Calm Your Nerves, Reset Your System!

Updated: Dec 30, 2021

We recently shared in our during our De-Stress during the Holidays blogpost about Polyvagal Theory, and how we can all use it to relax our nervous system and promote overall health. However, Polyvagal Theory is a bit complicated, and we wanted to set aside time to dive in deep because it’s a fairly novel concept!

First of all, why does the ‘state’ of your nervous system matter? If your muscles are the hardware, then the state of your nervous system is the software. For example, if the software is running a program of “Rest and Digest,” then it doesn’t matter how big your muscles are, you’re not going to be able to lift heavy.

Most people are familiar with the sympathetic “Flight/fight,” and parsympathetic “Rest/digest” aspects of our nervous system, or have perhaps heard those words around.

Research by Stephen Porges and Stanley Rosenberg has found that our nervous system is actually a bit more nuanced, and is more easily defined with 3 different pathways; the sympathetic nervous system, the Ventral Vagus, and the Dorsal Vagus/Parasympathetic.

This shift comes from a deeper understanding of the Vagus Nerve, after which Polyvagal Theory is named. The Vagus Nerve is the 10th cranial nerve of the body, and forms extensive connections between the organs, the diaphragm, and the gut, to the brain.

The Vagus nerve actually has two components. There is the Ventral Vagus component, which is the newer component that evolved more with humans. And then there is the Dorsal component, which is older. The dorsal component we actually share with fish and marine mammals, and wires to our lungs and heart. The Dorsal vagus innervates the organs below the diaphragm as well, and is therefore deeply related to our state of digestion. The Dorsal Vagus is the key mechanism to the parasympathetic nervous system response. In other words, the Dorsal Vagus is the volume control for our parasympathetic, or “Rest and digest” response.

In humans, when the dorsal vagus is engaged, it can lead to a slowing of the heart and respiration rate, which is great! We need to slow our respiration and heart rate when we’re sleeping. However, if left unchecked, it can also slow us down too much, and generate the ‘freeze’ response. This is also called “shutdown.” When in this state, people describe feeling “numb,” “disconnected,” or “out of it.”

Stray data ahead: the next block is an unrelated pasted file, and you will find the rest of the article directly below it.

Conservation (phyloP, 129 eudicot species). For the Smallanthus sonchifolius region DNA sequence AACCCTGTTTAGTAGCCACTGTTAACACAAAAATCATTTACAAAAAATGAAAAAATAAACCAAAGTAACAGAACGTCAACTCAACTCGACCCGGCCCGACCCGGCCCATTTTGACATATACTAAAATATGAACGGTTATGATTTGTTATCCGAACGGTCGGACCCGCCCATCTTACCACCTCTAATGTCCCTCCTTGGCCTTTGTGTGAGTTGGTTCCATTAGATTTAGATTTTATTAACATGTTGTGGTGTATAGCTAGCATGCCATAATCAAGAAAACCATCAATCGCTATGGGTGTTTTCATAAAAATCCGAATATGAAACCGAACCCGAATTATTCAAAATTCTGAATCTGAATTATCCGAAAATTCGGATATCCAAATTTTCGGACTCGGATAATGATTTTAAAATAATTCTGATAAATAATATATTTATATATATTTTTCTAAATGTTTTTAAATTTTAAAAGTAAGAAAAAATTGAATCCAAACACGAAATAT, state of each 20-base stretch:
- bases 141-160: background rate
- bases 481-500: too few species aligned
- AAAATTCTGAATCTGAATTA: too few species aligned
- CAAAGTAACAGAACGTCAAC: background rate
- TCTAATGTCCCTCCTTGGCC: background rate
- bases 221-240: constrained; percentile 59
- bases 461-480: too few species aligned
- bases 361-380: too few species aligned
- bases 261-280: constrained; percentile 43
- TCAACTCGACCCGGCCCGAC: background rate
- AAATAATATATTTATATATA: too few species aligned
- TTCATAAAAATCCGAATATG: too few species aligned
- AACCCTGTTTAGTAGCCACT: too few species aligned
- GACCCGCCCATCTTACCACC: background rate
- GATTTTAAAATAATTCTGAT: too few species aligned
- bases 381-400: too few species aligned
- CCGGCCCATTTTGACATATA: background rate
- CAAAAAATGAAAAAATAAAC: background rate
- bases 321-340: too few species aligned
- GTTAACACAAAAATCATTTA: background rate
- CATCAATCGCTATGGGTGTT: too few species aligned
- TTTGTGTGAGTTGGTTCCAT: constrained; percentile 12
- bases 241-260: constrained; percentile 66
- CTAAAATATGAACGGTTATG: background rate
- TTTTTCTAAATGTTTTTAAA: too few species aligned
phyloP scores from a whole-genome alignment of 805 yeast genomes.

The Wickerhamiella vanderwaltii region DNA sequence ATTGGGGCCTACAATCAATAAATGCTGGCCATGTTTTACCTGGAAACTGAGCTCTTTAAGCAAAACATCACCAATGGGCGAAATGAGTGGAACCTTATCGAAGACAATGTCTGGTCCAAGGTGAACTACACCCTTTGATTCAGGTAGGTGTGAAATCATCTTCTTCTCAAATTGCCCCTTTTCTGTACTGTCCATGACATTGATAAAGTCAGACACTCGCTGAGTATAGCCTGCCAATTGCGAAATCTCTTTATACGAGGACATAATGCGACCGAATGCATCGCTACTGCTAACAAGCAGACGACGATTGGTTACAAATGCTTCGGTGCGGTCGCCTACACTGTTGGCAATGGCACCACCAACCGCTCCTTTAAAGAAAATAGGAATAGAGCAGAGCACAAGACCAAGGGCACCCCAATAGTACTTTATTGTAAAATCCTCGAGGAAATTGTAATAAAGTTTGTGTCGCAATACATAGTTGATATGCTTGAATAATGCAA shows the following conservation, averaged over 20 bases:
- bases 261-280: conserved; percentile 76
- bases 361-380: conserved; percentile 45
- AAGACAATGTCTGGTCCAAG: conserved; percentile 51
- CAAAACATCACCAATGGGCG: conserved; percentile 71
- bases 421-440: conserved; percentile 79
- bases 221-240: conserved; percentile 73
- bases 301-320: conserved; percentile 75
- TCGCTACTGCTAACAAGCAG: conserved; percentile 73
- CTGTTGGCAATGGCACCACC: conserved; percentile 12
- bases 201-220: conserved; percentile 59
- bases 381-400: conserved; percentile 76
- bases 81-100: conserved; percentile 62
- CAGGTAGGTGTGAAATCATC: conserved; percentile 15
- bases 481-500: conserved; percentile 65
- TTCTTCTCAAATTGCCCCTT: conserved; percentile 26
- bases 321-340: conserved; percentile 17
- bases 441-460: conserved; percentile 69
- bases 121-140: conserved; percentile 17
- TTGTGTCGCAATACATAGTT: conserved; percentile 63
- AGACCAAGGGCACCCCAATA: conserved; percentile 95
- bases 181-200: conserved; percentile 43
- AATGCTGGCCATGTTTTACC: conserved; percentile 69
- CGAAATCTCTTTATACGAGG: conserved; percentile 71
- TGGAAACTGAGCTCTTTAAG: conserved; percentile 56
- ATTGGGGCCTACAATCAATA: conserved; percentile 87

The difference between ‘shut down’ and normal rest response? Whether or not the body perceives a threat. And remember, perceiving a threat means even imagining one in your head. Imagining your boss yelling at you, even if it’s not happening in physical space, is still perceived by your body as a threat. We’ll talk more about how perception of safety can change all of these states.

Then what’s the role of the ventral vagus? The ventral vagus is the ‘newer’ part of the nerve, and evolved more recently. It’s also myelinated (insulated, don’t worry about this word), which means that the signals travel faster. This ventral vagus innervates the organs above the diaphragm, as well as the muscles in our throat, and most importantly, our face. It is therefore receiving information about our facial expression, and is key to regulating our social engagement. It’s part of what regulates our voice, changes our tone, and is key to communicating.

Essentially, there are three switches in your body

  1. Sympathetic: Mobilize, energetic → Not Safe → Fight/Flight

  2. Ventral Vagus: Socialize, engage → Not Safe → Abusive social behavior

  3. Parasympathetic, Dorsal Vagus: Slow Down, Rest → Not Safe → Shut Down, Freeze

And each of these can respond differently in the context of whether or not you are SAFE.

We love this breakdown from Mattias Schwenteck who condenses it into a helpful video and made an awesome graphic.Polyvagal Theory explained. Somatic Consent Engagement System and Social Engagement System.

Check it out below!

We posted to our instagram about the Polyvagal Exercise, and we’ve written out the instructions for the Polyvagal Exercise from Porge’s work below. This exercise is designed to help shift you into a ventral vagal state, to bring you out of freeze, as well as out of flight.

  1. Lie on your back comfortably, with your knees bent if it helps reduce any strain in your low back.

  2. Interlock your fingers, and place them one the connection between the back of your neck and skull. If you feel at the back of your head, and slide down, the first “bump” you feel is your 2nd cervical vertebrae. Center your interlocked fingers just above that; your hands should be supporting the back of your head as you lie on the floor.

  3. Breathing deeply, and keeping your head still, use your eyes to look all the way to the right. Your head will stay still, but your eyes should move as much as possible.

  4. Continue to breathe deeply, looking to the right, for at least 30-45 seconds. You may notice a yawn, a deeper than usual breath, or a sense of relaxation.

  5. Bring your gaze back to center, and look all the way to the left with only your eyes. Maintain this position for 30-45 seconds.

  6. Exhale, bring your gaze back to center, and let yourself rest with your eyes closed.

So when do you use it?

  • When you’re stressed, and attempting to sleep

  • Prior to meditation

  • When you’re in recovery after an intense workout

  • Before social engagements, because it’s activating that part of your brain that’s oriented toward communication and emotional comprehension.

Give it a shot, and tell us what you think!

Happy Holidays,

Dr. JJ

P.S. If you're dealing with any injuries that are keeping you from enjoying your life and reaching your goals, Contact us today to learn more about how we can help!

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